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It's the aftermath of the elections and that means Congressional power plays! While all eyes right now are on Nancy Pelosi's future plans, another situation is developing in the House GOP caucus, one that is already splitting party leadership and could end up further damaging GOP hopes to repair their already dismal image with women voters.  The situation is the contest for the #4 position in the House GOP caucus, the Conference Chairmanship, where current occupant Jeb Hensarling is stepping down to assume the chairmanship of the Banking and Finance Committee. And who are the contenders? TPM has the news:

Reps. Cathy McMorris Rodgers (WA) and Tom Price (GA) will go head-to-head Wednesday afternoon as the members hold a closed-door vote to elect the next House Republican Conference Chairman, the party's No. 4 leadership role.
Who are these two, you may ask?
McMorris Rodgers is the highest ranked woman in the House Republican conference, and a loyal leadership ally who has earned their trust as the conference vice-chair. A surrogate for Mitt Romney's presidential run, she isn't known as a hard-line idealogue but has cultivated a conservative voting record in recent years.

Price, meanwhile, is the favorite of the GOP's conservative wing. A former chairman of the deeply conservative Republican Study Committee, he has been backed by outgoing conference chairman Rep. Jep Hensarling (TX), who is expected to chair the Banking Committee next year.

And given the state of the GOP following the election smackdown they recieved, it's no wonder the House GOP leadership is already divided and taking sides:
Speaker John Boehner is officially neutral but privately supporting McMorris Rodgers. Paul Ryan, the returning chairman of the Budget Committee whose profile rose enormously during his vice presidential run, is asking colleagues to back Price.
Sounds like Ryan read Eric Erickson at RedState today and decided to throw his weight around. And he's not the only heavyweight defying Boner to back Price; as Politico points out, Mike Pence, who preceded Hensarling as conference chair, is also backing Price. (Both also chaired the Repubican Study Committee before him as well.)

McMorris Rodgers, however, is no slouch herself and has her own list of big-time supporters. Besides Boner, the NY Times lists these backers:

Allies say she has the support of 15 committee chairmen, including Representatives Fred Upton of the Michigan of the Energy and Commerce Committee, Ileana Ros-Lehtinen of Florida of the Foreign Affairs Committee; Peter King of New York of the Homeland Security Committee; and Darrell Issa of the California of Oversight and Government Reform.
So it's shaping up as a battle between the establishment and the teabaggers in the GOP House caucus. But as the WSJ, the outcome of this could have an impact on the GOP's attempts to rehabilitate their image with women voters, an image currently in tatters after Obama's reelection and the actions of the GOP Rape Caucus.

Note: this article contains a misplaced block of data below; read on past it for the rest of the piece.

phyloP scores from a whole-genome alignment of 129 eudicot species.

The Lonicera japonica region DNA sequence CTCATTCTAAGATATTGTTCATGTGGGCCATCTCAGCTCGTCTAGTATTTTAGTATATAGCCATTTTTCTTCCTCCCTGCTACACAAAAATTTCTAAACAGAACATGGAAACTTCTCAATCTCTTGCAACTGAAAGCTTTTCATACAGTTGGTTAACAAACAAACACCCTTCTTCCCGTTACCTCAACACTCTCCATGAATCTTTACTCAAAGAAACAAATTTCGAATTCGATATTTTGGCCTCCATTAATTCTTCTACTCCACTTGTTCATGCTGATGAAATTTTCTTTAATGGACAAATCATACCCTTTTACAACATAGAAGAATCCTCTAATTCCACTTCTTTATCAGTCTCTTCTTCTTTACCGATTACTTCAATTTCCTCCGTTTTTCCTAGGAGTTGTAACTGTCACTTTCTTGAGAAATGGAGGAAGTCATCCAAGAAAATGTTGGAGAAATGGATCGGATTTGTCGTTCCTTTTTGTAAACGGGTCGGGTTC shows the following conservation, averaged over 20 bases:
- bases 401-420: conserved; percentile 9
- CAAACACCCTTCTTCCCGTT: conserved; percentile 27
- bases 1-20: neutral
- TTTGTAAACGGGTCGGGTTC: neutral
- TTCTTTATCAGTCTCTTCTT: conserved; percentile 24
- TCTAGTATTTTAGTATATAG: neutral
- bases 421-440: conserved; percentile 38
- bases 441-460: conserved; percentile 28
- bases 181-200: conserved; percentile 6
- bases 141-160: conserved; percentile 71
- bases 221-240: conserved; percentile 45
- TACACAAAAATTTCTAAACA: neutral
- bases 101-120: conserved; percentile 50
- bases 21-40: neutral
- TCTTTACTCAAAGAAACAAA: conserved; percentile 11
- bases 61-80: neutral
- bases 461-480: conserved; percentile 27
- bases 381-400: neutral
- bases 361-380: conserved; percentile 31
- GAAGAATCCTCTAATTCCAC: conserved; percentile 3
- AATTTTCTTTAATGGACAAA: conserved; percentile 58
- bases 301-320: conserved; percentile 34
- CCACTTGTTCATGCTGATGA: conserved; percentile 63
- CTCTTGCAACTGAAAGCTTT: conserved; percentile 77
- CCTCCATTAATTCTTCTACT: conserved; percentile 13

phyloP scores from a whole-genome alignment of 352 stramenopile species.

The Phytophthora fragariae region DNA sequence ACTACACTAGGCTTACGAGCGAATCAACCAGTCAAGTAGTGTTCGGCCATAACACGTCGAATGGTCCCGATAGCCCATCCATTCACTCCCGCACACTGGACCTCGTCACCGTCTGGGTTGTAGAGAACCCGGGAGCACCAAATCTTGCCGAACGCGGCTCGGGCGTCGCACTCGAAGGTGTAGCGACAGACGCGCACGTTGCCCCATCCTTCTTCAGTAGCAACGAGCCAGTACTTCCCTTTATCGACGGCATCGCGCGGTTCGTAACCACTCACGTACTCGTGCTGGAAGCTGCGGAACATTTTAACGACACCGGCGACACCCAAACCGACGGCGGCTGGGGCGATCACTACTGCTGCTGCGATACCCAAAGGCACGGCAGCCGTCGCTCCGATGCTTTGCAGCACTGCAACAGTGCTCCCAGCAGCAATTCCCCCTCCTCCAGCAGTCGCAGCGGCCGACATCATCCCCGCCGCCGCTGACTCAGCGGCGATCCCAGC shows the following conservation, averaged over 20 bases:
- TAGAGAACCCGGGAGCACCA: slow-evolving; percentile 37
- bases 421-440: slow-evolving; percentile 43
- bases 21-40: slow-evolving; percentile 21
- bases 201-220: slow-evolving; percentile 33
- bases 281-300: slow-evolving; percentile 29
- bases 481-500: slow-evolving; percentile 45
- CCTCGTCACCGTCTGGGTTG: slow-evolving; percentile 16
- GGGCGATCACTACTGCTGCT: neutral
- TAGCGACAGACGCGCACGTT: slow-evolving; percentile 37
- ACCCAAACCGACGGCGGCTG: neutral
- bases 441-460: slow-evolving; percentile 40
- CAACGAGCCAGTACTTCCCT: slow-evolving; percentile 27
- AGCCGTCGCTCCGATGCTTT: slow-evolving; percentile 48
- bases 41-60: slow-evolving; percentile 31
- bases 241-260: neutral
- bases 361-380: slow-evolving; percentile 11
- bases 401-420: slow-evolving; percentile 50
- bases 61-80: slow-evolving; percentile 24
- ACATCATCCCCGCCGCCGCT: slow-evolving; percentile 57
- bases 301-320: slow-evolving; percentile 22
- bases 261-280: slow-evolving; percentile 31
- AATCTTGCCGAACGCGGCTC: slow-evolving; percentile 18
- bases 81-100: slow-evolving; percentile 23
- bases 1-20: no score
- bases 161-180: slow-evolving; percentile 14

Ms. McMorris Rodgers, 43, also is conservative. But as a young mother from the Northwest, she fits a profile that is rarer for the GOP and that House members might find appealing after an election in which the party struggled to attract female voters.

The contest is "a big deal" said John Feehery, a onetime aide to former GOP House Speaker Dennis Hastert. "From the Republican standpint, it will give you a sense that Republicans want to get a broader base or that they want to consolidate their conservative base. That will give you a sense of where the members are: Are they worried that they are not diverse enough, or are they worried they are not conservative enough?"

To put it mildly, the defeat of McMorris Rodgers, the only woman in the House GOP leadership, by a hard-right Southerner like Price would not help the GOP's image with women. It's an image the House GOP is already sorely lacking in:
As the GOP grapples with outreach to women, House Republicans could go into next year with no women at the helm of any committee.
But don't worry, they've got a plan!
Party leaders have been careful to include women such as Reps. Renee Ellmers of North Carolina and Marsha Blackburn of Tennessee in their public events. They also say privately they plan to redouble their efforts to recruit women and minorities to run for Congress in 2014.
So your new plan is to give lots of airtime to teabagging whackjobs like Ellmers and Blackburn (what, no place for Michelle Bachmann?) and recruit tokens like never before. Fullproof!

One thing's for sure:

The House leadership elections are something of a test of whether conservative Republicans feel chastened in the face of an election setback. But while some Republican leaders believe the party needs to make a course correction, many backbenchers have a different view, since many of them won re-election by a wider margin than the president's.
Be sure to keep an eye on the outcome of this contest. It may give an indication of what direction the House GOP intends to go.

Oh and ready the popcorn, just in case.


Who do you prefer as GOP House Conference Chair?

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| 139 votes | Vote | Results

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